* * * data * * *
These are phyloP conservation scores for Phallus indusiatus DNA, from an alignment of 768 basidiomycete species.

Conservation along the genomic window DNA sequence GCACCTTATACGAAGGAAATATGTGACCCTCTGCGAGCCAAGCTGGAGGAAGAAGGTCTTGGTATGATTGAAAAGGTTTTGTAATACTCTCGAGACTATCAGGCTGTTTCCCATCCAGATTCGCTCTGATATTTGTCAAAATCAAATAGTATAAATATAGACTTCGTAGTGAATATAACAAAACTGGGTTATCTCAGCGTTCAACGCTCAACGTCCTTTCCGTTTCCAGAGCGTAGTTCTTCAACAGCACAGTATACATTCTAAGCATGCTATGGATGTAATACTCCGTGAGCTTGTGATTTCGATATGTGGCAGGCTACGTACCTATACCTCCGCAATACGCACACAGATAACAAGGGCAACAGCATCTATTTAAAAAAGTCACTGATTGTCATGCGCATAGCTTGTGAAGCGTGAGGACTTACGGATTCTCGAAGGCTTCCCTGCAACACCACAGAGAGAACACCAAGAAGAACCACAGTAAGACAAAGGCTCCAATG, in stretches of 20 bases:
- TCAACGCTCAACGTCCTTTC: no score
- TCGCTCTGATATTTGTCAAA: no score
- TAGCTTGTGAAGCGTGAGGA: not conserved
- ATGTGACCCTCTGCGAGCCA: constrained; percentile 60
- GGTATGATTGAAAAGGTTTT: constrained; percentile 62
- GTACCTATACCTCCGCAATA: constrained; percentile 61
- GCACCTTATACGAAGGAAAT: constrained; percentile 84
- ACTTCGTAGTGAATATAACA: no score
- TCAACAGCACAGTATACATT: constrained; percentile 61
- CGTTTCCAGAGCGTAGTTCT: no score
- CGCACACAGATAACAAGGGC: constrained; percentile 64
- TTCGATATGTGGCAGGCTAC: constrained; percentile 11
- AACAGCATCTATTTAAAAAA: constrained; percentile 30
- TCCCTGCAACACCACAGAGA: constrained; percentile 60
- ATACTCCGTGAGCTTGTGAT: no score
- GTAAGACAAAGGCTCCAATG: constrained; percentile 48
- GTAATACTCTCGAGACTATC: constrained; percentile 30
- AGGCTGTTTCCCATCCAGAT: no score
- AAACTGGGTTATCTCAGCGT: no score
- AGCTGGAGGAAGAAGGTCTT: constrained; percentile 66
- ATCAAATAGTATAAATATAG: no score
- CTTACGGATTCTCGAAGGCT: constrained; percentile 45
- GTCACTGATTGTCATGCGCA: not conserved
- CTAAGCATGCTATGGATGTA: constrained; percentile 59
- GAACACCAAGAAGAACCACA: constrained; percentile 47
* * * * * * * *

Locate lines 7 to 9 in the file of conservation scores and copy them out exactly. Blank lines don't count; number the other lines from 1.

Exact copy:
- GGTATGATTGAAAAGGTTTT: constrained; percentile 62
- GTACCTATACCTCCGCAATA: constrained; percentile 61
- GCACCTTATACGAAGGAAAT: constrained; percentile 84